Thursday, July 5, 2018

Another check-in on family plan

As of today, a hateful reality-show D-lister has been president of the United States for 1 year, 5 months, and 15 days. How are we doing with our family plan?

One part of the plan was about emotions vs action. Outrage can fuel short-term action but can quickly lead to paralysis, and it’s also often not based on fact. The narrative that everything was fine in America before Trump, and that we have suddenly, precipitously turned into Nazi Germany, is not helpful. The first part is inaccurate and offensive – Clinton escalated mass incarceration and crippled the social safety net, W started an unnecessary war that led to hundreds of thousands of deaths and tanked the economy, and Obama separated tens of thousands of children from their undocumented immigrant parents. The second part, that we are becoming Nazi Germany, some days I believe it, like when the Supreme Court upheld the Muslim ban. Other days it seems that Trump is “only” doing what the U.S. government has done for most of its existence – enrich the wealthy, comfort the powerful, and use any means at its disposal to keep the rest down. But even if it is true that we’re turning into Nazi Germany, then the answer is not outrage, it’s resistance. Outrage is a brief flash of anger; resistance is enduring and strategic. The U.S. has a long strong history of resistance. Rushing out to start a new protest may make us feel like we’re doing something. Joining movements that have existed for years and are led by affected people with experience and a sense of history will get more done. We need to keep our heads in the right place if we’re going to be effective.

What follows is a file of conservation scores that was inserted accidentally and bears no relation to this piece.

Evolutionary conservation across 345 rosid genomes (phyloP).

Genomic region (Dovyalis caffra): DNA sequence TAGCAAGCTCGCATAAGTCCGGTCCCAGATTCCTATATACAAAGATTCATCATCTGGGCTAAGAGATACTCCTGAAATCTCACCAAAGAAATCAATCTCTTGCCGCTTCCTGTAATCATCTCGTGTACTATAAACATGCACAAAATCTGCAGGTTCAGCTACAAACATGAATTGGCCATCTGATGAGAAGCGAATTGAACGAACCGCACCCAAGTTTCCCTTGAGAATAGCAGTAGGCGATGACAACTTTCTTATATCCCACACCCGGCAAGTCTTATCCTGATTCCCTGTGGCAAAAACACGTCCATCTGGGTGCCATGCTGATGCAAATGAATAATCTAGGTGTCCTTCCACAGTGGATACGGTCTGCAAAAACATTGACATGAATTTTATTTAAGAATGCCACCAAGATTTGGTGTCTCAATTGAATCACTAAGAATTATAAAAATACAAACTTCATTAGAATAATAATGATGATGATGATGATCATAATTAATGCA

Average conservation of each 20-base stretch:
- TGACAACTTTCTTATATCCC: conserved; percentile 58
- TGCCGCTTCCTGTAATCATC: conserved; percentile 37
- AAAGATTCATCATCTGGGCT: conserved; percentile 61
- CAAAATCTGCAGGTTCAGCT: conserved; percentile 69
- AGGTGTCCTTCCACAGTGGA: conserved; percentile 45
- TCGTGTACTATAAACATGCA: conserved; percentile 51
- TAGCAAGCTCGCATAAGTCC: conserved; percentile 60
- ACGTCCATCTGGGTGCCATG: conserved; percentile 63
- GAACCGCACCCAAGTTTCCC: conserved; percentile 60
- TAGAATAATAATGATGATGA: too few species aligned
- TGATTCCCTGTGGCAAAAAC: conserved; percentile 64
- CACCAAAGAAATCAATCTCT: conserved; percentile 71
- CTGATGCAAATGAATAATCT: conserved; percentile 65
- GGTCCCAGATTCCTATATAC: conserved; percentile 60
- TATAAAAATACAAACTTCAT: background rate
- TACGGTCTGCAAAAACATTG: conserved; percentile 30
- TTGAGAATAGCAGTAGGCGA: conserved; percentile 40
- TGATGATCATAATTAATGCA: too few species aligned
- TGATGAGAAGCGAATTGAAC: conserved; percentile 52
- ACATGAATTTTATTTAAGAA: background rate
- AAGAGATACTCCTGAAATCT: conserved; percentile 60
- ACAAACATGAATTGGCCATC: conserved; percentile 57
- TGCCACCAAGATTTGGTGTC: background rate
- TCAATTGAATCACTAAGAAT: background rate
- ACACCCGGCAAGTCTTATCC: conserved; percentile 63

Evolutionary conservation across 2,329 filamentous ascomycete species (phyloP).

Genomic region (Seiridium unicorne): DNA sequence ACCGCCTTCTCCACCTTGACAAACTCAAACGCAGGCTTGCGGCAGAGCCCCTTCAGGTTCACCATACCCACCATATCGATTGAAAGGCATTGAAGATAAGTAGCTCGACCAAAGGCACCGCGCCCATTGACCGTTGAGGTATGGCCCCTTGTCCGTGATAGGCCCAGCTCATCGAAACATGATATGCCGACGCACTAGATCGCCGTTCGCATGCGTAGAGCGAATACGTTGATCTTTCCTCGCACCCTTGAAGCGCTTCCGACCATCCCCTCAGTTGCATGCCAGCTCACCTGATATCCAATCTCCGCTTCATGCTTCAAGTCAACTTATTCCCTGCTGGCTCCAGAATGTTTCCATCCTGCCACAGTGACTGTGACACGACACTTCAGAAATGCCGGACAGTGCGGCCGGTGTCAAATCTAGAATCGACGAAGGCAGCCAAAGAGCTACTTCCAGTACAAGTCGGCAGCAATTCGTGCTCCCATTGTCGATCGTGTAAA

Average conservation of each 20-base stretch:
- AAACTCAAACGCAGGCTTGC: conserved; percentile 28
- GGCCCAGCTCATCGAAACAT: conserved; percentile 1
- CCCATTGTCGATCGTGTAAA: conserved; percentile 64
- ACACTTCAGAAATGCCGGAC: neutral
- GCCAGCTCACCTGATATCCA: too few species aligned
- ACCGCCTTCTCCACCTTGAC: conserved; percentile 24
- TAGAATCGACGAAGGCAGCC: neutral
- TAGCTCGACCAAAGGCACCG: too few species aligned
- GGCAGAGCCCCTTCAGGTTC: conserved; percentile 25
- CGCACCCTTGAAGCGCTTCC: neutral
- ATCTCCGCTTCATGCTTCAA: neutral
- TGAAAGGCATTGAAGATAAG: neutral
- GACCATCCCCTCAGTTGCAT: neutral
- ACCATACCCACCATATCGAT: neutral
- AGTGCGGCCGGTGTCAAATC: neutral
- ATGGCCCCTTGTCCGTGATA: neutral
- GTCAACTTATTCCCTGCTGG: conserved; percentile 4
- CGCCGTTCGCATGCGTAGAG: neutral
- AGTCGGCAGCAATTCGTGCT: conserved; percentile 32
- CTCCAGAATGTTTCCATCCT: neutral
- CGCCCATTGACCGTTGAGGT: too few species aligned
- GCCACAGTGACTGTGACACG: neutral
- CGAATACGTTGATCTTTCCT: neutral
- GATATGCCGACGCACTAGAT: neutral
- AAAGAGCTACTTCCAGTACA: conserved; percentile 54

A main focus of our action has been to be more politically active. We are now both elected committee people in our local Democratic party. We have done a ton of canvassing for candidates at the state and congressional level. Some have been successful, others not, but one undeniable success has been an increase in voter participation. In May, Pennsylvania held primaries for congressional seats.  Typically off-year primary elections see very low turnouts – if 20% of eligible people vote, you’re doing well. Our statewide average this May was 18%. T and I canvassed all over town, and in our precinct at least, after two quick rounds of door-knocking, turnout reached 40%. Now we have a chance in November to turn both our congressional district and our State House district from red to blue. (As John Oliver points out, state races matter a lot. In my district, it’s a chance to kick out the guy who constantly tries to crawl into my uterus and replace him with a candidate who supports abortion rights.)

Our actions also focus on money. We are making more political donations than in the past, to both local candidates and candidates in swing districts across the country. We are continuing monthly donations to the ACLU and Planned Parenthood. And we have been giving more cash directly to people who need it. In my experience, the neediest people are the ones least able to access resources and giving only to programs leaves some people out. In the past year we have given about $1500 directly to individuals who need it. This falls far short of our goal and we need to step it up. I am thinking now about reviving the 10% challenge.

We also planned to take part in more protests and contact representatives more frequently. We have done some of that but not as much as we could. We need to do more.

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